MSCI’s World Index delivered stellar returns in the ten years following the financial crash of 2008. If you had bought and held the index for the decade, your returns would have averaged 10.6% a year. There were only two down years, 2011 and 2018, when losses were less than 10%. If you had opted for the All World Index, which includes shares from emerging markets such as China and Brazil, your return would have been lower, but still an impressive 9.9% a year.
The World Index itself ran with its increasingly profitable positions in the US, so today the American market makes up a staggering 67% of the total index. Its top four companies by market value are the four US technology majors – Apple, Microsoft, Amazon and Alphabet – all of which now have market capitalisations of more than $1 trillion. Together, they represent 12.9% of the composition of the World Index.
By contrast, the three largest non-US markets are Japan, which represents just 6. 7% of the World Index total, the UK (4.2%) and France (3.4%). The once-mighty energy sector, which includes oil and gas, is now just 3% of the index and real estate is 2.7%. The technology sector has a 22% weighting and consumer discretionary, which includes some suppliers of digital goods and services, represents 12% of the total. This is a sign of the times, demonstrating clearly how online has come to dominate many features of our lives, including investing.
Last year, the dominance of digital technology was always likely to accelerate, as the Covid-19 lockdowns forced many more people to “go digital” – buying more smartphones, tablets and laptops. They also used services to enjoy remote entertainment, social media, and social gatherings with social distancing – with this trend also boosted by a surge in home working and home education on the internet.
This year, it seemed possible that recovery sectors and geographical areas would fare better, yet it has still proved difficult to beat the World Index by investing in these areas. In the first six months of 2021, the European blue-chip Euro Stoxx 50 is up by about the same amount as MSCI’s World index with a double -digit gain, whilst Japan at 2.5% and China at 0.6% have disappointed – despite their industrial base and opportunity to recover.
It is not easy for an individual equity investor to beat an index. It takes research, skill and good judgement about market moods and trends. Most indices have three great advantages. The first is the index does not incur any charges buying and selling and holding a portfolio, whereas an investor does. The share buyer needs their result to be better than the index, merely to cover the extra costs.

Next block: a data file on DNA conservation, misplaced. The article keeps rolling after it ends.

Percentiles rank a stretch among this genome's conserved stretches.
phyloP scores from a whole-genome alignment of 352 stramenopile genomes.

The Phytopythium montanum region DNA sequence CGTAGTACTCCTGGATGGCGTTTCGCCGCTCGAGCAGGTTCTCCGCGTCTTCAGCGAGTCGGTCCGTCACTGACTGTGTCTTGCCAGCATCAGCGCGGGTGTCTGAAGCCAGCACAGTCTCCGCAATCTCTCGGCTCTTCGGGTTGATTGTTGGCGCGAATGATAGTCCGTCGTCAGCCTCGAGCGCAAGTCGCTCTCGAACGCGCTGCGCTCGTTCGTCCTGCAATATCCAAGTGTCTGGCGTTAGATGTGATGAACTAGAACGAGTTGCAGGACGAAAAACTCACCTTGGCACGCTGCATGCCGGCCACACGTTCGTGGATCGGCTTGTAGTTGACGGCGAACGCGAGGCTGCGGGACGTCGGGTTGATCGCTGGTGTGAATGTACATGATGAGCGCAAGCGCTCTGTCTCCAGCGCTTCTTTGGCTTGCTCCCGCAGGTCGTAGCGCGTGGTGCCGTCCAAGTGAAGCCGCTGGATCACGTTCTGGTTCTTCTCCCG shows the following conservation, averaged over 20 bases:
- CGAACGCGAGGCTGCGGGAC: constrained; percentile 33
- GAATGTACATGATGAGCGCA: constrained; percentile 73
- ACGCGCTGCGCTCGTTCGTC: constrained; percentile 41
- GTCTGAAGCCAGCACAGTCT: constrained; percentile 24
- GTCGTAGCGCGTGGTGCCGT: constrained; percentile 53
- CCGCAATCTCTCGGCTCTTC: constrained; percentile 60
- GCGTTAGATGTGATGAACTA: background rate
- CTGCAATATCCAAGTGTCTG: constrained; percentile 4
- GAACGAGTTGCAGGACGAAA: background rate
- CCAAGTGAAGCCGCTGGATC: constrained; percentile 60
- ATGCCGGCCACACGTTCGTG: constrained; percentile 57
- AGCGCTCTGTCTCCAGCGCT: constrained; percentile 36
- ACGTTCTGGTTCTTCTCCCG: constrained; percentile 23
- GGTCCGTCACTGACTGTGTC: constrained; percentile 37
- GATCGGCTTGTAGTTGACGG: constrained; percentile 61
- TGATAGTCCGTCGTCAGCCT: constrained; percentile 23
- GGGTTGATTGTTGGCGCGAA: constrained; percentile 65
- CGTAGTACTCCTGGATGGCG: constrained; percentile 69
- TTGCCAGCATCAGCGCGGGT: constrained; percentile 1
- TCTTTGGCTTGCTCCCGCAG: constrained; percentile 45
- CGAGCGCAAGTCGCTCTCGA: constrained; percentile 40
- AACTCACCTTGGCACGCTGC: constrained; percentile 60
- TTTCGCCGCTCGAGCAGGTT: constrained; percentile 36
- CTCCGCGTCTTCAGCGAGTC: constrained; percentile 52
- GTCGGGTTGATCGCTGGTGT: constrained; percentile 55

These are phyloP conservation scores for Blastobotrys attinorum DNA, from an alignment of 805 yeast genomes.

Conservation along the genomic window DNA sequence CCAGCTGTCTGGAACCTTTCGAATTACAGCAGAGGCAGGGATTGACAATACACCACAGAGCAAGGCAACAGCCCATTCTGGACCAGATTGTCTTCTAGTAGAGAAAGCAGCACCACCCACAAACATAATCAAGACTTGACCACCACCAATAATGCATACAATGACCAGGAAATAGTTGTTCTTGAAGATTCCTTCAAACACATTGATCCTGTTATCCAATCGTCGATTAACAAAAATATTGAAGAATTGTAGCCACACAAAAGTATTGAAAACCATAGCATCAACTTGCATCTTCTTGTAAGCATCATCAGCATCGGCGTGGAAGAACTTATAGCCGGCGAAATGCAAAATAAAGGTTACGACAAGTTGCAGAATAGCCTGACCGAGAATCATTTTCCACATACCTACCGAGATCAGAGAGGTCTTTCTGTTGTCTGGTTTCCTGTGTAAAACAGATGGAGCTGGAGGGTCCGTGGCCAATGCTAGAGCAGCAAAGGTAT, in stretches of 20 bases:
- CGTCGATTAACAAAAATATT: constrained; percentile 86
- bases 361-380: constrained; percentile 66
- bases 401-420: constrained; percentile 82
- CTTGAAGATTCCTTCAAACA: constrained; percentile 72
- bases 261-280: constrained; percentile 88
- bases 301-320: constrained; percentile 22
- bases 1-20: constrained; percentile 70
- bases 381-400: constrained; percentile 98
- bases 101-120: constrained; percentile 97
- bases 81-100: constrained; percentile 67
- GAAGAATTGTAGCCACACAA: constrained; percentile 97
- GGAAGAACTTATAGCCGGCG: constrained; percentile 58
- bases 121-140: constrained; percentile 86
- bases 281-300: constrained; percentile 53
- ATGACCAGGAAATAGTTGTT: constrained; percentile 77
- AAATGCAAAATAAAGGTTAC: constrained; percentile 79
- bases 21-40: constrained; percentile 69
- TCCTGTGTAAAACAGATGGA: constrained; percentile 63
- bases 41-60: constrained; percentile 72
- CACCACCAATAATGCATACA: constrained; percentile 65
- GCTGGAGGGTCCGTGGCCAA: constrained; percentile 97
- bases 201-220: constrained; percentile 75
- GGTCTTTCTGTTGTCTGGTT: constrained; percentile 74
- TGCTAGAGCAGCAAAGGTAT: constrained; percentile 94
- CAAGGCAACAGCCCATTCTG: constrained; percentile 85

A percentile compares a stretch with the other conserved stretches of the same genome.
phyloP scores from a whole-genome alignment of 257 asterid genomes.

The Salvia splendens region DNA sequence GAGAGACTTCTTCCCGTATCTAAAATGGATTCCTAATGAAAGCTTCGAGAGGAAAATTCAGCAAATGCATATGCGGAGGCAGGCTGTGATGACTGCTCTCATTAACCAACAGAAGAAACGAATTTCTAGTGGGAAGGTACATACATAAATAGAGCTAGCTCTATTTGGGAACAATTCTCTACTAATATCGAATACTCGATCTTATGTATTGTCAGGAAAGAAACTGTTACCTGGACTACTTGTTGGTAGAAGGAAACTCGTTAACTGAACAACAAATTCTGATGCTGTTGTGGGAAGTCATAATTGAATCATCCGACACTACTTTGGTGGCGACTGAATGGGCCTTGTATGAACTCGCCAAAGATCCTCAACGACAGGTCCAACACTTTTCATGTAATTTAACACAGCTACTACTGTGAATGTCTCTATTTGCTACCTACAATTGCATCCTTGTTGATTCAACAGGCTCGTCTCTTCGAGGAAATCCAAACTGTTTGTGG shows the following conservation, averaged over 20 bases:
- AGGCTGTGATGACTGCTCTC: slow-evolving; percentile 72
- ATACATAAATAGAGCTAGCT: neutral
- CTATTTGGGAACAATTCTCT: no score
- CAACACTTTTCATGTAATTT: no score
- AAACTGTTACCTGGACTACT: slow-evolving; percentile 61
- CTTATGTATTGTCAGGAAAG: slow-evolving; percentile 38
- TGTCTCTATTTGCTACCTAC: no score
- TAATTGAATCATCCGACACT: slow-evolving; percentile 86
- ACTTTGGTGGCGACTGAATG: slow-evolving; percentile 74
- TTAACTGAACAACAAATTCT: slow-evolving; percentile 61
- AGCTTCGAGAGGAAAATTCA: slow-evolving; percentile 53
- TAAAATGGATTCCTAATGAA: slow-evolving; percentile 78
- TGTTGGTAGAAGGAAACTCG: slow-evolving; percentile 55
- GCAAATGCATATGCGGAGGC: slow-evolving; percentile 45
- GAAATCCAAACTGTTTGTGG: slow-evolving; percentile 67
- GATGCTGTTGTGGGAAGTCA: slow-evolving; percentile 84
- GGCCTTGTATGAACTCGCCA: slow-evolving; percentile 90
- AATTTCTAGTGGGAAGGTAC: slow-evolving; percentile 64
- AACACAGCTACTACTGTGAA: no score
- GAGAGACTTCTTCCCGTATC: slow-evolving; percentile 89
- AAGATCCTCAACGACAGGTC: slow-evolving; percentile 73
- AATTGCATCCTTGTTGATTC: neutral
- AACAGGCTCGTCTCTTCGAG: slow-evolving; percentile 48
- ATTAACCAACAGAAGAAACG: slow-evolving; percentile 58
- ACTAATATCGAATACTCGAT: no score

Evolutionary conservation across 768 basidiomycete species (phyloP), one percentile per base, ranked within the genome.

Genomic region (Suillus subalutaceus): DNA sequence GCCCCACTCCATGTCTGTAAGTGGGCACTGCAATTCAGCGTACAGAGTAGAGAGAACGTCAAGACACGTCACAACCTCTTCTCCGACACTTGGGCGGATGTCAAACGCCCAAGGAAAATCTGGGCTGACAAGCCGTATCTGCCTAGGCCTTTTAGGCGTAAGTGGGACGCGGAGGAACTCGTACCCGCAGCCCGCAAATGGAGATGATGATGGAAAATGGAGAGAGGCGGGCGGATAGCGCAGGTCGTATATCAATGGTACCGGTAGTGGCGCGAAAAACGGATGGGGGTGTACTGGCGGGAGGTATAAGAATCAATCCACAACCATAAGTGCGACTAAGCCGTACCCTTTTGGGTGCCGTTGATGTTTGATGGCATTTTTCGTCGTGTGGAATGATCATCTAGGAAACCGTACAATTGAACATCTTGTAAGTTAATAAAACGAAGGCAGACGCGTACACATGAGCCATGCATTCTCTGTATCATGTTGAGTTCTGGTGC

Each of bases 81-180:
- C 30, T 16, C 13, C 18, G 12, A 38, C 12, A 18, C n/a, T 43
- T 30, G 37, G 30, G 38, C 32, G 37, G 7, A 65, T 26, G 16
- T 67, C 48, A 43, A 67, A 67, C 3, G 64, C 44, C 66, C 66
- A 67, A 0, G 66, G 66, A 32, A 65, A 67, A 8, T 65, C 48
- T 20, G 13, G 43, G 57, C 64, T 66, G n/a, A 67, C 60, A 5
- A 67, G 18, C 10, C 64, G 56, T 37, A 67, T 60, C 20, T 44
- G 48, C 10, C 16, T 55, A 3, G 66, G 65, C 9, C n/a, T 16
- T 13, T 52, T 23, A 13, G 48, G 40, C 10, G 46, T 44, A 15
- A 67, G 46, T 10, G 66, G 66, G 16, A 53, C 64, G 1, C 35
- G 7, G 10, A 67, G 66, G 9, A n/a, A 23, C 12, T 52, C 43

Most indices only include the larger companies, or a representative sample of some of the smaller companies available. This means they are ruthless at cutting out underperforming shares. When a company drops below the minimum capitalisation required to be included in the index, it is removed. An investor might hold on, so in the many cases where the falling share price heralds a longer period of bad performance or even bankruptcy, the index wins.
The index also runs its successes. As a company’s share price rises, the index does not take profits on the way up. Quite often, market or index performance rests heavily on a limited list of very successful companies, so keeping good exposure to them is crucial to performing.
However, these strengths for index compilers can also be used as weaknesses for a good professional active manager to exploit when they are trying to outperform a benchmark. They may be right to take some profits before a success story tumbles or may be correct to pick up equity in a near-bankrupt company just before it turns itself round and starts generating good cashflow and profits. Professional funds do this regularly, beating the index by taking more concentrated bets on shares and sectors they are confident will do better than the wider market, backed by research to get more of those bets right than wrong.
The World Index reflects market feelings and views. In recent years, its compilers have been tough on traditional areas such as energy, real estate and some financials – and well disposed to shares in companies exposed to the digital revolution. This has led to a big rise for US values against the rest of the world with no other country above 7% of the World Index total. It is remarkable than four US companies are now worth more than the combined values of the world’s second and third largest stock exchanges, namely Japan and the UK.
Whilst the older sectors are benefitting from the recovery from the pandemic, they are also having to tackle the problems of the green transition. Action required by governments will hit profits and require heavy capital spending. Good active managers can ring the changes as moods in the market swings or they can find long-term value companies that provide an edge. Nevertheless, the World Index still takes some beating. In its current shape it reminds us that this has been a remarkable ten years for shares. It also underlines that much of the gain has come from the US giants of the digital revolution.
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Beating the index is tough, but investors can do it
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